Not All Eggs are Created Equal…

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You know your stuff. If your an egg eater, you buy organic, cage free eggs. They’re a bit pricey, but they’re better for you and the cute little chickens, right?? Well I’m here to tell you there’s a better way to spend your money friends. 

To start, the definition of “free range” or “cage free” is that they give the chickens “access to the outdoors”. What does that mean? Uh, nothing. Do they really go outside? No, usually not. They’re crowded into large, windowless sheds and they rarely ever go outside. Ok, so now you probably feel like you’ve just been wasting your money and are ready to swear off eggs forever. Keep reading, I’ve done my homework and have got you covered.

Good, I’m so glad you kept reading. But seriously, you’re messing with my breakfast RNL. So what kind of eggs should I buy?

Pastured eggs! Why?? Grass-fed or pastured hens (same thing) are raised on pasture, as opposed to being kept in confinement and fed primarily grains. Eggs from pastured hens contain at least 2 times more healthy omega-3 fatty acids than those their less fortunate cousins, factory hens. And they contain 5 times more vitamin D than a regular eggs, meaning you’d have to eat five standard eggs to get the nutrition of just 1 pastured egg.  And remember chickens need to go outside to get Vitamin D from the sun, just like we do.

Chickens may be “Organic” and “cage free” but these are not truly healthy birds. Because they are given no antibiotics to keep them healthy they are very susceptible to disease. That may sound good, but on rare occasion, us humans need a bit of medicine for our health too. In fact, often the people who work at these “big organic” chicken farms even have to wear clean room suits (you know those weird white space ship looking suit…see photo below) when they go in to visit the birds. So that picture on the box of the sweet red barn and the farmers out with the chicken on pasture….yeah that’s a big fat lie. There should be a picture of a guy stomping around a weird looking suit. Now that is not how Mother Nature intended it at all.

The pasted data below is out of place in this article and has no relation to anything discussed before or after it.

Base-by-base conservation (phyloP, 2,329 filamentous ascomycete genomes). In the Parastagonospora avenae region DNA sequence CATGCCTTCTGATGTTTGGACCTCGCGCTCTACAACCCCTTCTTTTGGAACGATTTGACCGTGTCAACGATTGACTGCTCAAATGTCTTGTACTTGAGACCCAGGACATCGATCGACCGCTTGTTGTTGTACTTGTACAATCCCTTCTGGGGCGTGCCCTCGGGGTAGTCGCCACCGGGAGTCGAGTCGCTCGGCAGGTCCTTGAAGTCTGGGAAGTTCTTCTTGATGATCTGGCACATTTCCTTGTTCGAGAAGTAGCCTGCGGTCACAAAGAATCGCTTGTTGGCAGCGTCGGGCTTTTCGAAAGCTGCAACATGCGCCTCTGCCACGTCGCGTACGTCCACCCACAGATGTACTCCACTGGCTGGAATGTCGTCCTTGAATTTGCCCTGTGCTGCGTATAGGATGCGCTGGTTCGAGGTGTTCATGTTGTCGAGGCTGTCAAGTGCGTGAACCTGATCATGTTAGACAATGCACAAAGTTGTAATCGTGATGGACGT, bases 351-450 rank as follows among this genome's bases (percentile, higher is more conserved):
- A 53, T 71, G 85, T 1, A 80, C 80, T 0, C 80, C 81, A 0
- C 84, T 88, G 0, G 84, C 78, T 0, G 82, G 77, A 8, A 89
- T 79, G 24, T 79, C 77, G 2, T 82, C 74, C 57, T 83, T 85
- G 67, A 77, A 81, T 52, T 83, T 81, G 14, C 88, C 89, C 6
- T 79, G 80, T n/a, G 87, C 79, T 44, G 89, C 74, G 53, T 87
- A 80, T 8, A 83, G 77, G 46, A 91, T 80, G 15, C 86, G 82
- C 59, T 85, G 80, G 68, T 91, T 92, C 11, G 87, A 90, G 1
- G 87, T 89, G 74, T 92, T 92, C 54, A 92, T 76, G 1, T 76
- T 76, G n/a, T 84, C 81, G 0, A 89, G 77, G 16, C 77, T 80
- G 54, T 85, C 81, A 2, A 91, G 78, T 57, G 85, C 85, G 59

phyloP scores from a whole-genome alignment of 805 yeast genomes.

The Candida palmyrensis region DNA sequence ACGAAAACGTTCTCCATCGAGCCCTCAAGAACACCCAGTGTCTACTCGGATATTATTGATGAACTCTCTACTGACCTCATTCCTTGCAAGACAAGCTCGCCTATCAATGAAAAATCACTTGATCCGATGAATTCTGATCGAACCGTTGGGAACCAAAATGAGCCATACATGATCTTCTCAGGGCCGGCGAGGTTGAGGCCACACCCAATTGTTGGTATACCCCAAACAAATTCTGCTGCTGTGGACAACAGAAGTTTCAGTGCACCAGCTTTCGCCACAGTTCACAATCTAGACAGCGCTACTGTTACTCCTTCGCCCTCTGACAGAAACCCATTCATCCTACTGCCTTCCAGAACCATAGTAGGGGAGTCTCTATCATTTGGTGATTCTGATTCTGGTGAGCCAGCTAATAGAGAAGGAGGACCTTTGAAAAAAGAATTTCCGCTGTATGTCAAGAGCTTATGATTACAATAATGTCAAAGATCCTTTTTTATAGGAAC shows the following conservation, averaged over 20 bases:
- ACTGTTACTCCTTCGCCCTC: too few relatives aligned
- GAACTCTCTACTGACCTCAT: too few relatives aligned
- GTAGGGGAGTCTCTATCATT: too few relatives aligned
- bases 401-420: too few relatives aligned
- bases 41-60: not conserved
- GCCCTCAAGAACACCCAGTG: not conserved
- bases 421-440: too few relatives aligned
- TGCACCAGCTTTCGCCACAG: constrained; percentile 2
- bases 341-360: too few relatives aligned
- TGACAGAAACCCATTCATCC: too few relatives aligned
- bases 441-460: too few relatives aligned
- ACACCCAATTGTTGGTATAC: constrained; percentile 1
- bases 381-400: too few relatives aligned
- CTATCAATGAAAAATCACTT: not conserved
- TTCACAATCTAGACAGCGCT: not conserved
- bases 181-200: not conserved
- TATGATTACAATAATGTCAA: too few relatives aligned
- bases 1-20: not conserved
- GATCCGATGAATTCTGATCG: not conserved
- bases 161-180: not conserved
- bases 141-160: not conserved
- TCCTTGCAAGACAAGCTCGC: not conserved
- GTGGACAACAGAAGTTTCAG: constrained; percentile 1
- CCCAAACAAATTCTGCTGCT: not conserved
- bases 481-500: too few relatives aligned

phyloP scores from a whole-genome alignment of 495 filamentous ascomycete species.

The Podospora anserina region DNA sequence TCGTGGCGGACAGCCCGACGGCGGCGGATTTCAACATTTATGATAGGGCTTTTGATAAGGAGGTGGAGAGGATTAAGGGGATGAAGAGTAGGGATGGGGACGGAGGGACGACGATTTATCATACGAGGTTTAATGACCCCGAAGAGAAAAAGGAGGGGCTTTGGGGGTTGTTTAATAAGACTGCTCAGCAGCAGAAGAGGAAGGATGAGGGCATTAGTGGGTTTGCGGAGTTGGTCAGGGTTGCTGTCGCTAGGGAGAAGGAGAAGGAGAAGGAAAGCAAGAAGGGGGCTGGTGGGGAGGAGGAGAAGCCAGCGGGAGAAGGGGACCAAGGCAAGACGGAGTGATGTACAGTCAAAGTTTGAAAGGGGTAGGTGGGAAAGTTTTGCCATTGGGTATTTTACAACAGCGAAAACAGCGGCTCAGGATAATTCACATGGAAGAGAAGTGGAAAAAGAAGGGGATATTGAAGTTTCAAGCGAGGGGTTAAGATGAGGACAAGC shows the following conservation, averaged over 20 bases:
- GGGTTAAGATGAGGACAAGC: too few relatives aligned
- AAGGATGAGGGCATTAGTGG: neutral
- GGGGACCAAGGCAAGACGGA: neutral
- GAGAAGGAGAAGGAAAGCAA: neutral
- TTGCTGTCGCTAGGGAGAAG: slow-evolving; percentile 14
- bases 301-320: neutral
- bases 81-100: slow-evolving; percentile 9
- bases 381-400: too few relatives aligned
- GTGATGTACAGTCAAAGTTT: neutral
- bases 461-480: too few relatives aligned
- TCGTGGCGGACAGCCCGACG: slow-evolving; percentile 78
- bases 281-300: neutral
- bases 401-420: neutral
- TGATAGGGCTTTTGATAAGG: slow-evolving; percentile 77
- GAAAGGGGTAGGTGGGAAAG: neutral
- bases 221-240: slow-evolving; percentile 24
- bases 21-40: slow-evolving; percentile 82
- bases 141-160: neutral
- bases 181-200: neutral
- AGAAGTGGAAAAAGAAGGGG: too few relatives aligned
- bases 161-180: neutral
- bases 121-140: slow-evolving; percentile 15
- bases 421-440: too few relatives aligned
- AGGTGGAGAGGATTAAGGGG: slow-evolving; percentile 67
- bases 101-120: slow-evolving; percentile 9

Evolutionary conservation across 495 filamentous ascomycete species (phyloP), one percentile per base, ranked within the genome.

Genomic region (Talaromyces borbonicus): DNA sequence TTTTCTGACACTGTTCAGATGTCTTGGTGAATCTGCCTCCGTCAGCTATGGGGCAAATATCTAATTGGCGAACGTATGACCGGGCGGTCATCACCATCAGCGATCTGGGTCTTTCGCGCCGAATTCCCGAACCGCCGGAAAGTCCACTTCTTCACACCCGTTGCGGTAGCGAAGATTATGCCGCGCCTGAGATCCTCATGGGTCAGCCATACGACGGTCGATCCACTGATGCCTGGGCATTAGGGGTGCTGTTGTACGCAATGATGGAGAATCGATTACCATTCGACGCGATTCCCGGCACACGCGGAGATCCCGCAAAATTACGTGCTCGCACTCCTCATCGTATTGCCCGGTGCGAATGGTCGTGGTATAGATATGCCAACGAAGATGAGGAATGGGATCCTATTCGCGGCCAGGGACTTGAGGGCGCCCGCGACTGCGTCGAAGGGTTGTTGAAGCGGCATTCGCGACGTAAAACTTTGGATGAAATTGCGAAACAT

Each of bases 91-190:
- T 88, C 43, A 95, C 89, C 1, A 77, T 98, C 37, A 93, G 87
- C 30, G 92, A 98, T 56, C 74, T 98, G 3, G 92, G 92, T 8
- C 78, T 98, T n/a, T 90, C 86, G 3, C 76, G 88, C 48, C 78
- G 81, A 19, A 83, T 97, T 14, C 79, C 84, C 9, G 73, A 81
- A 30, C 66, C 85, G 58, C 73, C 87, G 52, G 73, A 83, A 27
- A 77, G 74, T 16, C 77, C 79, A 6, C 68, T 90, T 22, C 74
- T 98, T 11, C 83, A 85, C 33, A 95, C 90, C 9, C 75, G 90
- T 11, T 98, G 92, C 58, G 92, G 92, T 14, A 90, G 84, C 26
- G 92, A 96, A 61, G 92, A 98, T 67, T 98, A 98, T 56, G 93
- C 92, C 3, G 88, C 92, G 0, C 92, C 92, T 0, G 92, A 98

safety-suit_250-410

Pastured hens’ diets are naturally complemented with bugs, earthworms, and other such critters that give their eggs a huge nutritious oomph. Although not necessarily organic, pastured hens are usually much healthier and happier than their space-restricted and antibiotic-pumped industrial cousins.

Pasturing is the traditional method of raising egg-laying hens and other poultry. It is ecologically sustainable, humane, and produces the tastiest, most nutritious eggs.

Pastured eggs also have 10 percent less fat, 40 percent more vitamin A, and 34 percent less cholesterol than eggs obtained from factory farms. They contain 5 times more vitamin D,2-20 times more omega-3 fatty acids,3 times more vitamin E,7 times more beta carotene. Nutrition powerhouses!!

I am allergic to eggs and can eat a few pastured eggs each week with no problem!!

Now where to buy these nutritional powerhouses?? Whole Foods will carry them and your neighborhood market may as well. Always be sure the package says “Pastured” and ask to be sure. I have found the best tasting eggs and the best price through local farmers in my area. Most of them are happy to talk to you about their animals or even accomodate a visit to the farm. Be a detective, it’s for your health! You can also search here for great local options in your area.  Taste the difference and support your health, as well as your local farmer. The adorable little chick in the photo is from one of my very favorite local farms. Thanks Royer Farms

Melissa Schollaert is a Holistic Health & Nutrition Counselor and founder of Real Nutritious Living. Helping others achieve their health goals to attain their healthiest, happiest life is her greatest ambition. 

Author: Melissa Schollaert

I'm Melissa—Holistic Health Coach & loving mama. My passion is to help others thrive through strategic eating (not dieting), living a toxic free life & creating healthier families.

2 thoughts on “Not All Eggs are Created Equal…”

  1. After watching Food Inc, I’ve gotten very particular about the eggs I buy. Our eggs come from a market that only sources locally produced food. The owner has seen the chickens and verifies they are “spoiled” with food scraps, bugs, and room to run. It’s worth the price tag!

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